Senators Press Defense Department For Answers Following Transfer of $1 Billion In Military Personnel Funding To Pay For President Trump's Wall
WASHINGTON – Following notification from the Department of Defense that it transferred $1 billion in military personnel funding to the Drug Interdiction and Counter-narcotics Activities account to be used to build part of President Donald Trump’s wall on the Southwest border, even though it was not approved by Congress, every Democratic member of the Senate Appropriations Subcommittee on Defense and the Senate Appropriations Subcommittee on Military Construction, Veterans Affairs, and Related Agencies today pressed the Department of Defense for information on how this transfer will impact military readiness initiatives this year.
“We strongly object to both the substance of the funding transfer, and to the Department implementing the transfer without seeking the approval of the congressional defense committees and in violation of provisions in the defense appropriation itself,” the Senators wrote in a letter to Secretary Shanahan. “As a result, we have serious concerns that the Department has allowed political interference and pet projects to come ahead of many near-term, critical readiness issues facing our military.”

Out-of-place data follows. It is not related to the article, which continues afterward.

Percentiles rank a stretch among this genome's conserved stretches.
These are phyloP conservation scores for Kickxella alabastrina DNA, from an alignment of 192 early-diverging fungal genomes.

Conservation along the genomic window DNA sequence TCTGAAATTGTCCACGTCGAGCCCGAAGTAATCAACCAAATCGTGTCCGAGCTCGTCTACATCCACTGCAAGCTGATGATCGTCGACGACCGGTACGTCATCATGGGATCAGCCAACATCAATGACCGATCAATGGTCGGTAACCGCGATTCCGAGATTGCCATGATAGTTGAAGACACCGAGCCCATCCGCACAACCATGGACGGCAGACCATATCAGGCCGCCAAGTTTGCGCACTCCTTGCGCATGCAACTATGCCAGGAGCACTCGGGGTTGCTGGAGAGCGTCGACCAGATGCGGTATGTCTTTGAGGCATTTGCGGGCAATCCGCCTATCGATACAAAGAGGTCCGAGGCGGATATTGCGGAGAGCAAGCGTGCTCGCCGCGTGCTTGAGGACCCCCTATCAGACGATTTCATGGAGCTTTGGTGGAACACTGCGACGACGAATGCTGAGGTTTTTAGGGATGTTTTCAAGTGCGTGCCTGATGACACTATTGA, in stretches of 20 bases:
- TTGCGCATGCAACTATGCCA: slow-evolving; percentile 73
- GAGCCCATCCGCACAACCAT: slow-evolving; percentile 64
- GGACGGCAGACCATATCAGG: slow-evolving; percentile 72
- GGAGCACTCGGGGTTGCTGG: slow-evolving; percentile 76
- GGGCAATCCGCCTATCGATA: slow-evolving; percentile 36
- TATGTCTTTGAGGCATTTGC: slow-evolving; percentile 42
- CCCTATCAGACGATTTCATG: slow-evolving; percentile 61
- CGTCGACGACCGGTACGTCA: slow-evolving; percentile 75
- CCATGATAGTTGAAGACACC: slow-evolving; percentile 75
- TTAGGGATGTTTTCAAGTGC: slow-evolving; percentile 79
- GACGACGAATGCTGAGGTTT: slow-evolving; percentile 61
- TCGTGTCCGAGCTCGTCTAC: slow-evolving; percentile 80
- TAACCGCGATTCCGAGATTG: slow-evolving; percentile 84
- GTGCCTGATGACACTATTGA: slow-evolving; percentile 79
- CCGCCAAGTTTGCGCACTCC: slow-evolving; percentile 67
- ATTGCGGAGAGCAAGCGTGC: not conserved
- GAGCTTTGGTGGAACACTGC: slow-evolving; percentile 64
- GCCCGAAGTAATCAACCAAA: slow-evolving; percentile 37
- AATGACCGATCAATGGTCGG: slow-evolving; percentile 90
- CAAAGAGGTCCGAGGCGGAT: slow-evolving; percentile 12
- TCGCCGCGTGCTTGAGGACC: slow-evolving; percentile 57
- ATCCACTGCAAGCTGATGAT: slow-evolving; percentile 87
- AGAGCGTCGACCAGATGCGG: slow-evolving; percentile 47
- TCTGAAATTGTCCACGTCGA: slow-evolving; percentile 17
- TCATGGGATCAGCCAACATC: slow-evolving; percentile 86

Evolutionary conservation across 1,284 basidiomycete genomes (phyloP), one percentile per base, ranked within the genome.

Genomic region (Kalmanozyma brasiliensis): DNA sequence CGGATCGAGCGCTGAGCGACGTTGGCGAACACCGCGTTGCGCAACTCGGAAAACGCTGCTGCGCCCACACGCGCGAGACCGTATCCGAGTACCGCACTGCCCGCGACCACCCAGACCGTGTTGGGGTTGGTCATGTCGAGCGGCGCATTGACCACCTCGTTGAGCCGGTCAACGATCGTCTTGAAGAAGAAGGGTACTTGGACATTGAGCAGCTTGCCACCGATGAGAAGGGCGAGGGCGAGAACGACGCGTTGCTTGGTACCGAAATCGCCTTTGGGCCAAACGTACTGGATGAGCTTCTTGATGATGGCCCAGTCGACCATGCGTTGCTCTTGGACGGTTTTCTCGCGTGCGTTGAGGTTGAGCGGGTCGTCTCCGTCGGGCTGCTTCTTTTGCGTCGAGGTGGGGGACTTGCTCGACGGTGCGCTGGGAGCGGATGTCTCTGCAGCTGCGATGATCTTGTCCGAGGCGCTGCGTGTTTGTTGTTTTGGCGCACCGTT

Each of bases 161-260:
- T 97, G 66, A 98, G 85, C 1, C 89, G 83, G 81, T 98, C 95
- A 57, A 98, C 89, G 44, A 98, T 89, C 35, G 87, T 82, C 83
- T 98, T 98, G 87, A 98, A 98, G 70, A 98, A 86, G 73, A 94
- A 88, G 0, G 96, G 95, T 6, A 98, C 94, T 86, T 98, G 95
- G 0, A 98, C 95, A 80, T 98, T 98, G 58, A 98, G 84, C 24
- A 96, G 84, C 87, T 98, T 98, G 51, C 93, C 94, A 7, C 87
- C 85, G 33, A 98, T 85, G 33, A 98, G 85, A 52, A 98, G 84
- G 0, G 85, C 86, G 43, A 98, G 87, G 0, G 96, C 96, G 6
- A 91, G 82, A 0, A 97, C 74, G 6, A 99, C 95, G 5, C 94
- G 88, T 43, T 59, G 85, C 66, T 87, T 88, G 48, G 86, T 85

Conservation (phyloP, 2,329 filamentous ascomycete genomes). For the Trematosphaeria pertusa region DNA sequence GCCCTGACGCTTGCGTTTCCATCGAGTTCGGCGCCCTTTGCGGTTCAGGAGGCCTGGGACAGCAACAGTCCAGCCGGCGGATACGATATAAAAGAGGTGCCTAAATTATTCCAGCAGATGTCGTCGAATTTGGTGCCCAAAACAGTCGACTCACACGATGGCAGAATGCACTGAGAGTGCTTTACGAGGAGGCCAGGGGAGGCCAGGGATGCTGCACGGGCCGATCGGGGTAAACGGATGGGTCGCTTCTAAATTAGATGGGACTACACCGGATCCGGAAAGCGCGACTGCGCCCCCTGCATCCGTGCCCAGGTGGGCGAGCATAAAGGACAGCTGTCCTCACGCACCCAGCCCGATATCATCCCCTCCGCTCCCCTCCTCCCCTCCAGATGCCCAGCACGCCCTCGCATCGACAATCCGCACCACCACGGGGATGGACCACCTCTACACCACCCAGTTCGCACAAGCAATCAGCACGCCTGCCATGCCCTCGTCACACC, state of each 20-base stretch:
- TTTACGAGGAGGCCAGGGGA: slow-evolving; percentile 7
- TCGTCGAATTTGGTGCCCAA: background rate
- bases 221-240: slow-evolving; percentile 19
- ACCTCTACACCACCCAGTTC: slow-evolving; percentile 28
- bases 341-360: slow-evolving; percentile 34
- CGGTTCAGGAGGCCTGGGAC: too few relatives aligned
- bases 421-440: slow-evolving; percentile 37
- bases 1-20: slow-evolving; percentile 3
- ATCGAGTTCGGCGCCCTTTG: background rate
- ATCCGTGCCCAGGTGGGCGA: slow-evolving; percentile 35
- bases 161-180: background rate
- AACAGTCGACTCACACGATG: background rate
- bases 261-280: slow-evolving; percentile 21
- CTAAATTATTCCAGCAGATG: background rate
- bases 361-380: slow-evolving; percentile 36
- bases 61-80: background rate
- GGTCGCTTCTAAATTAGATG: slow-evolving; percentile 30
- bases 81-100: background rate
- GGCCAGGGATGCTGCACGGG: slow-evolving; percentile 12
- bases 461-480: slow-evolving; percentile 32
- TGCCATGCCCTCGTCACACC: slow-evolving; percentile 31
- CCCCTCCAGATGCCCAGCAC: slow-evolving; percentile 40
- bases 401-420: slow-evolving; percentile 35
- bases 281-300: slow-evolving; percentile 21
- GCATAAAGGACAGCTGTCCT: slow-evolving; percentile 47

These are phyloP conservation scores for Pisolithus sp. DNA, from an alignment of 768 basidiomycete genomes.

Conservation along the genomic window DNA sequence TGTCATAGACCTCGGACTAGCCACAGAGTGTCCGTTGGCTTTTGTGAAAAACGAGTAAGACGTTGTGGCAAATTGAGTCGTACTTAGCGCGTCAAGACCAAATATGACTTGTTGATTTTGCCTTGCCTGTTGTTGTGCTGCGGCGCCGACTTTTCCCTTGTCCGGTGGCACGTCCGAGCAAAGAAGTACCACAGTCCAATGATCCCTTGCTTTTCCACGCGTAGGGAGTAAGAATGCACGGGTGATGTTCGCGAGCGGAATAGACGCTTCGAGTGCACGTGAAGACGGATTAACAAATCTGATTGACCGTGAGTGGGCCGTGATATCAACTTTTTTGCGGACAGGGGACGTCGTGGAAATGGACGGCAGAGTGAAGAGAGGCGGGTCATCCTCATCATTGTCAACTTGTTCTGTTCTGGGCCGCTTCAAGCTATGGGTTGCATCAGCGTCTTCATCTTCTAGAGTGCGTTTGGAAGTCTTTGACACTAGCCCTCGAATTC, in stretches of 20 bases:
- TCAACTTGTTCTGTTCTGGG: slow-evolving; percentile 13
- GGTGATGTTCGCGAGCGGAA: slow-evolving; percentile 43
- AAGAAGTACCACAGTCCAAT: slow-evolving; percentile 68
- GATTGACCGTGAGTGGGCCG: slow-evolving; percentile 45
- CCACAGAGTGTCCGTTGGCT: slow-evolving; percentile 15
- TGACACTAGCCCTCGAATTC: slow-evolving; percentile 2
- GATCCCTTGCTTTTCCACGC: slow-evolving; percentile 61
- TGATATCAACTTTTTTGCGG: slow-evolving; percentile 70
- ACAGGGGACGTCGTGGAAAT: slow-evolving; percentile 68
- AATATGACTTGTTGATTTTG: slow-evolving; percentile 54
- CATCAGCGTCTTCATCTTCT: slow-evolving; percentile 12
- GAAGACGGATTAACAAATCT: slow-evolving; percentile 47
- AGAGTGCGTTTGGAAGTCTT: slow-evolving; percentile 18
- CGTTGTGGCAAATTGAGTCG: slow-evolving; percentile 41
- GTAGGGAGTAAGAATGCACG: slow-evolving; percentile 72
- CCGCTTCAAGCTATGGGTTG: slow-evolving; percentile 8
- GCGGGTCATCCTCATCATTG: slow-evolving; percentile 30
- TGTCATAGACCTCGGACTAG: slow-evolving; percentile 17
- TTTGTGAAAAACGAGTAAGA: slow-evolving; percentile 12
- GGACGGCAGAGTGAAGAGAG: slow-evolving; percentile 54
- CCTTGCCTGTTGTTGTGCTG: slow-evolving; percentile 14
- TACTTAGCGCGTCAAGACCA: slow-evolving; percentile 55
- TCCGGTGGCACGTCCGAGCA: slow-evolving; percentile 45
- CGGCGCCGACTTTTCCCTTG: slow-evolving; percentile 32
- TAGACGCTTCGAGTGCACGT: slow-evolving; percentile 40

In their letter, the Senators noted a growing list of substantial funding shortfalls, including the Air Force and Marine Corps having working drafts of more than $1.5 billion in proposals to speed cleanup and reconstruction of Tyndall Air Force Base and Camp Lejeune, which were devastated by hurricanes.
The letter was signed by U.S. Senators Patrick Leahy (D-VT), Dick Durbin (D-IL), Jack Reed (D-RI), Brian Schatz (D-HI), John Tester (D-MT), Patty Murray (D-WA), Chris Murphy (D-CT), Tammy Baldwin (D-WI), Dianne Feinstein (D-CA), and Tom Udall (D-NM).
Last week, the Defense Department sent Congress a list of more than $10 billion worth of military construction projects that could be delayed in order to pay for President Trump’s border wall.
Earlier this month, Durbin, Leahy, and Schatz also asked the Government Accountability Office (GAO) for a legal opinion on the authorities of the Department of Defense to transfer funds to build a border wall without the express approval of Congress.